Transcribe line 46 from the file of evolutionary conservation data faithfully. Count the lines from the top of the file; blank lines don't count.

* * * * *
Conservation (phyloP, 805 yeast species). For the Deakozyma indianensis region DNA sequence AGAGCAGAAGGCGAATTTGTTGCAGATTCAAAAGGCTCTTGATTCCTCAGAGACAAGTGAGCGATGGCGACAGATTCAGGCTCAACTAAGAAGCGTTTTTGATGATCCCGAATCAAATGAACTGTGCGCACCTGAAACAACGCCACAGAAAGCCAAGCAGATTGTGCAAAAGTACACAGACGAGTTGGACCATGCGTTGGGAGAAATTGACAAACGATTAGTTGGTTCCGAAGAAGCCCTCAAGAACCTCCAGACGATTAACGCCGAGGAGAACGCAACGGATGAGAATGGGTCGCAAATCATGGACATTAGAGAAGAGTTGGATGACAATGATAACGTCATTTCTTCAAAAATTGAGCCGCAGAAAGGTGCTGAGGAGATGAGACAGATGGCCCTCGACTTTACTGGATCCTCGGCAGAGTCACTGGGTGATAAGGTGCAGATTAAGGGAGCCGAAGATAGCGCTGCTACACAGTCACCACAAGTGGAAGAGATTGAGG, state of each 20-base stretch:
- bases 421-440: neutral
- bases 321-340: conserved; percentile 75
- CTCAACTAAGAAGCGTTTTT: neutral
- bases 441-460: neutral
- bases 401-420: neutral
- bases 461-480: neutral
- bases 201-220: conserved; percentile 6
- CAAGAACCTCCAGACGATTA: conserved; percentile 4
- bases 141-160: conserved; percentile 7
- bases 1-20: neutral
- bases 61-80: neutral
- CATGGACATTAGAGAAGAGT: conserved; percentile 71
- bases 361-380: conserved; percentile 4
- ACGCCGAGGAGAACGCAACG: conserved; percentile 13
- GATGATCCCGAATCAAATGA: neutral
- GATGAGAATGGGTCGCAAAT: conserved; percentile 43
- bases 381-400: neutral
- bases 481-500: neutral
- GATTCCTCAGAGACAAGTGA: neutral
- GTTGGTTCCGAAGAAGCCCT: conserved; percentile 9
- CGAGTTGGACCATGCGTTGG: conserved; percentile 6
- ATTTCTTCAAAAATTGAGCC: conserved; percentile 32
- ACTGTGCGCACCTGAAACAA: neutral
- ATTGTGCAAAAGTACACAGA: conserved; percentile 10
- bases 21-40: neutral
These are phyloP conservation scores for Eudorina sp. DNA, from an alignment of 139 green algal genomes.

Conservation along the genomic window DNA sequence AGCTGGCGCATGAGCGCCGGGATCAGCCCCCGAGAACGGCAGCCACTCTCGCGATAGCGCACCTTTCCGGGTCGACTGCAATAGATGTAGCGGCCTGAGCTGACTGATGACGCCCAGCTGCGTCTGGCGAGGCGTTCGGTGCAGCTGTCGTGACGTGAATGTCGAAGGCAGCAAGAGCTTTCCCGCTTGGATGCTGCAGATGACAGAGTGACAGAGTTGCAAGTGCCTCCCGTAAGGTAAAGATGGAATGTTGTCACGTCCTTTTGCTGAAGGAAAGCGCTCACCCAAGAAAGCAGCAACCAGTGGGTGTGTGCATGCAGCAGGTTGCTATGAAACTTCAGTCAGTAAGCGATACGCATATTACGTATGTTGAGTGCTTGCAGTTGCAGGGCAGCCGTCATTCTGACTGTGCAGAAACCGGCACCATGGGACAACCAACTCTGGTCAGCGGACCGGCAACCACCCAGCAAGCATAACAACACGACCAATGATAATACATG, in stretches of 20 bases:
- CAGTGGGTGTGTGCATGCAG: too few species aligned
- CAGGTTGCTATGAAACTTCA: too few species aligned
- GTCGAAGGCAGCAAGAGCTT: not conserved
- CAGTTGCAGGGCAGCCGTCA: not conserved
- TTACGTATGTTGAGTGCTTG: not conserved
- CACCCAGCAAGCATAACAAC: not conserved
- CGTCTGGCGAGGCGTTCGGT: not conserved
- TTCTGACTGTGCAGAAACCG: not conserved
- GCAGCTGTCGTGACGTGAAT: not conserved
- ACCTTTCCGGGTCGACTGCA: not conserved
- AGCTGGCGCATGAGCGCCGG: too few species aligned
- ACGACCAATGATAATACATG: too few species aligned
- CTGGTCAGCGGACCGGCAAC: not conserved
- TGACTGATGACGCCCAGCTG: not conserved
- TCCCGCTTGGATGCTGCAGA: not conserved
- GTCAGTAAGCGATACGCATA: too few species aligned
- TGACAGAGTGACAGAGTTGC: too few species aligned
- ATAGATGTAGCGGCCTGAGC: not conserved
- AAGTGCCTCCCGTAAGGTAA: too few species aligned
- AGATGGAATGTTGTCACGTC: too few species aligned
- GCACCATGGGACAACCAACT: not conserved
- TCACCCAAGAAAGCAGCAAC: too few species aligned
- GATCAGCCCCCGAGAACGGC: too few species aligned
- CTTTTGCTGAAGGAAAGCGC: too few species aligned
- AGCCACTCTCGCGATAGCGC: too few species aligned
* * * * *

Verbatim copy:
- ATAGATGTAGCGGCCTGAGC: not conserved